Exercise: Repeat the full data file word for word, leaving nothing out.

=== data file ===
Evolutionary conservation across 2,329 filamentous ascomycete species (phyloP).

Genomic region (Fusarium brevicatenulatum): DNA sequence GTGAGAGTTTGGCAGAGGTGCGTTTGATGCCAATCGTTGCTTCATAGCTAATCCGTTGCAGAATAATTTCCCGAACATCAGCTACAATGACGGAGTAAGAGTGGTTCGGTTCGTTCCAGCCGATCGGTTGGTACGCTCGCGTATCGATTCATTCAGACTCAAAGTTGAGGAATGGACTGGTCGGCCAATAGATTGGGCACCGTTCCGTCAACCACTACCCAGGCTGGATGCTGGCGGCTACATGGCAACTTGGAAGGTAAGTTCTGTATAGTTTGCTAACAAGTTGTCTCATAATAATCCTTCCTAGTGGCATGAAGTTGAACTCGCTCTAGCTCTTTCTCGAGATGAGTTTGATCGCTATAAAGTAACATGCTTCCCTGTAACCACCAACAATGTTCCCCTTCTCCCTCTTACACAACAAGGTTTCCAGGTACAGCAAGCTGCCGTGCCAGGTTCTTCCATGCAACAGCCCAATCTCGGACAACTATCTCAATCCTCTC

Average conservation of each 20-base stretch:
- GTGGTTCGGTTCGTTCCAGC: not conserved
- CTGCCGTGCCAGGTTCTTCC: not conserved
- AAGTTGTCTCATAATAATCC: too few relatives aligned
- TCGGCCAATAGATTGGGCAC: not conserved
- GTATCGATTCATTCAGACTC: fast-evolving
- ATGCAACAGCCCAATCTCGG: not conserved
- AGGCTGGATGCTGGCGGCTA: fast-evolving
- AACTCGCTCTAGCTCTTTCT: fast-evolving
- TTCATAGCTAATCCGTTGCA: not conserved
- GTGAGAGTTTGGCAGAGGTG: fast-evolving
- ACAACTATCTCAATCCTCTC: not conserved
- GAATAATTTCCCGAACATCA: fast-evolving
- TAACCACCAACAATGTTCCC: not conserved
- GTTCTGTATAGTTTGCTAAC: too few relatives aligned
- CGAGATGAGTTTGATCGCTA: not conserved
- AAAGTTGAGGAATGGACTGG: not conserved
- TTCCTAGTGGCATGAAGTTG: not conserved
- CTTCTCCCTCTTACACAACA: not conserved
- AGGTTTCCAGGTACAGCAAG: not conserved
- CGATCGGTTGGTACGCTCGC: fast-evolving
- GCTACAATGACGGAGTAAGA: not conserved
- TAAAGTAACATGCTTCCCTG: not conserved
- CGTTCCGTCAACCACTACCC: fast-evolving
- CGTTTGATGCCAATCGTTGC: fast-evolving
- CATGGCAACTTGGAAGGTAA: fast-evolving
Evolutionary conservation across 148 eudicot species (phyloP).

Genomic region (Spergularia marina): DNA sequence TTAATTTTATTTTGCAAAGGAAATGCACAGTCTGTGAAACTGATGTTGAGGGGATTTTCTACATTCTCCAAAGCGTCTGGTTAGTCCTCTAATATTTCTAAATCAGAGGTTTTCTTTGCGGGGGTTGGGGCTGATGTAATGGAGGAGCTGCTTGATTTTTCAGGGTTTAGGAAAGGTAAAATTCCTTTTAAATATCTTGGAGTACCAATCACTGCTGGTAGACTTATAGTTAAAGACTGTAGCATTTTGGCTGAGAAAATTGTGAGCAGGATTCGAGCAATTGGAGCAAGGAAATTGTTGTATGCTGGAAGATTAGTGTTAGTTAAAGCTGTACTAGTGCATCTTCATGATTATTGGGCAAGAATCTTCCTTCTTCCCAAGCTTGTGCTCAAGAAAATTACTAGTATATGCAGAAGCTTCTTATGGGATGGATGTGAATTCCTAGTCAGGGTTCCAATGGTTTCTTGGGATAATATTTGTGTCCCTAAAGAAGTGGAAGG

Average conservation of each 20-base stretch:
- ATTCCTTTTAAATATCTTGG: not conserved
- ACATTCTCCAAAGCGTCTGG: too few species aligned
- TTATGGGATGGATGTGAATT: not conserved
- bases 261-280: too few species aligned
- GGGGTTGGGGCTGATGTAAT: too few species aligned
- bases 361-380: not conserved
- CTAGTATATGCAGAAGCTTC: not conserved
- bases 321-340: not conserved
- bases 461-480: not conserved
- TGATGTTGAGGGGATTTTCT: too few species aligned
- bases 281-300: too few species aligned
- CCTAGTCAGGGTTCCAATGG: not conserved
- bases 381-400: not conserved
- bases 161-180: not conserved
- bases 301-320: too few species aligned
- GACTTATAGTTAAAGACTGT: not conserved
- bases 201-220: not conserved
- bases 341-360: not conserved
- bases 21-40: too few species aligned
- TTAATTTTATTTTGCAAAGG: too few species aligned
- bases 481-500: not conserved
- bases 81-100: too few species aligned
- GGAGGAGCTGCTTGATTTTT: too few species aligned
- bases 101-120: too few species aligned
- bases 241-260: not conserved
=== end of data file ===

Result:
Evolutionary conservation across 2,329 filamentous ascomycete species (phyloP).

Genomic region (Fusarium brevicatenulatum): DNA sequence GTGAGAGTTTGGCAGAGGTGCGTTTGATGCCAATCGTTGCTTCATAGCTAATCCGTTGCAGAATAATTTCCCGAACATCAGCTACAATGACGGAGTAAGAGTGGTTCGGTTCGTTCCAGCCGATCGGTTGGTACGCTCGCGTATCGATTCATTCAGACTCAAAGTTGAGGAATGGACTGGTCGGCCAATAGATTGGGCACCGTTCCGTCAACCACTACCCAGGCTGGATGCTGGCGGCTACATGGCAACTTGGAAGGTAAGTTCTGTATAGTTTGCTAACAAGTTGTCTCATAATAATCCTTCCTAGTGGCATGAAGTTGAACTCGCTCTAGCTCTTTCTCGAGATGAGTTTGATCGCTATAAAGTAACATGCTTCCCTGTAACCACCAACAATGTTCCCCTTCTCCCTCTTACACAACAAGGTTTCCAGGTACAGCAAGCTGCCGTGCCAGGTTCTTCCATGCAACAGCCCAATCTCGGACAACTATCTCAATCCTCTC

Average conservation of each 20-base stretch:
- GTGGTTCGGTTCGTTCCAGC: not conserved
- CTGCCGTGCCAGGTTCTTCC: not conserved
- AAGTTGTCTCATAATAATCC: too few relatives aligned
- TCGGCCAATAGATTGGGCAC: not conserved
- GTATCGATTCATTCAGACTC: fast-evolving
- ATGCAACAGCCCAATCTCGG: not conserved
- AGGCTGGATGCTGGCGGCTA: fast-evolving
- AACTCGCTCTAGCTCTTTCT: fast-evolving
- TTCATAGCTAATCCGTTGCA: not conserved
- GTGAGAGTTTGGCAGAGGTG: fast-evolving
- ACAACTATCTCAATCCTCTC: not conserved
- GAATAATTTCCCGAACATCA: fast-evolving
- TAACCACCAACAATGTTCCC: not conserved
- GTTCTGTATAGTTTGCTAAC: too few relatives aligned
- CGAGATGAGTTTGATCGCTA: not conserved
- AAAGTTGAGGAATGGACTGG: not conserved
- TTCCTAGTGGCATGAAGTTG: not conserved
- CTTCTCCCTCTTACACAACA: not conserved
- AGGTTTCCAGGTACAGCAAG: not conserved
- CGATCGGTTGGTACGCTCGC: fast-evolving
- GCTACAATGACGGAGTAAGA: not conserved
- TAAAGTAACATGCTTCCCTG: not conserved
- CGTTCCGTCAACCACTACCC: fast-evolving
- CGTTTGATGCCAATCGTTGC: fast-evolving
- CATGGCAACTTGGAAGGTAA: fast-evolving
Evolutionary conservation across 148 eudicot species (phyloP).

Genomic region (Spergularia marina): DNA sequence TTAATTTTATTTTGCAAAGGAAATGCACAGTCTGTGAAACTGATGTTGAGGGGATTTTCTACATTCTCCAAAGCGTCTGGTTAGTCCTCTAATATTTCTAAATCAGAGGTTTTCTTTGCGGGGGTTGGGGCTGATGTAATGGAGGAGCTGCTTGATTTTTCAGGGTTTAGGAAAGGTAAAATTCCTTTTAAATATCTTGGAGTACCAATCACTGCTGGTAGACTTATAGTTAAAGACTGTAGCATTTTGGCTGAGAAAATTGTGAGCAGGATTCGAGCAATTGGAGCAAGGAAATTGTTGTATGCTGGAAGATTAGTGTTAGTTAAAGCTGTACTAGTGCATCTTCATGATTATTGGGCAAGAATCTTCCTTCTTCCCAAGCTTGTGCTCAAGAAAATTACTAGTATATGCAGAAGCTTCTTATGGGATGGATGTGAATTCCTAGTCAGGGTTCCAATGGTTTCTTGGGATAATATTTGTGTCCCTAAAGAAGTGGAAGG

Average conservation of each 20-base stretch:
- ATTCCTTTTAAATATCTTGG: not conserved
- ACATTCTCCAAAGCGTCTGG: too few species aligned
- TTATGGGATGGATGTGAATT: not conserved
- bases 261-280: too few species aligned
- GGGGTTGGGGCTGATGTAAT: too few species aligned
- bases 361-380: not conserved
- CTAGTATATGCAGAAGCTTC: not conserved
- bases 321-340: not conserved
- bases 461-480: not conserved
- TGATGTTGAGGGGATTTTCT: too few species aligned
- bases 281-300: too few species aligned
- CCTAGTCAGGGTTCCAATGG: not conserved
- bases 381-400: not conserved
- bases 161-180: not conserved
- bases 301-320: too few species aligned
- GACTTATAGTTAAAGACTGT: not conserved
- bases 201-220: not conserved
- bases 341-360: not conserved
- bases 21-40: too few species aligned
- TTAATTTTATTTTGCAAAGG: too few species aligned
- bases 481-500: not conserved
- bases 81-100: too few species aligned
- GGAGGAGCTGCTTGATTTTT: too few species aligned
- bases 101-120: too few species aligned
- bases 241-260: not conserved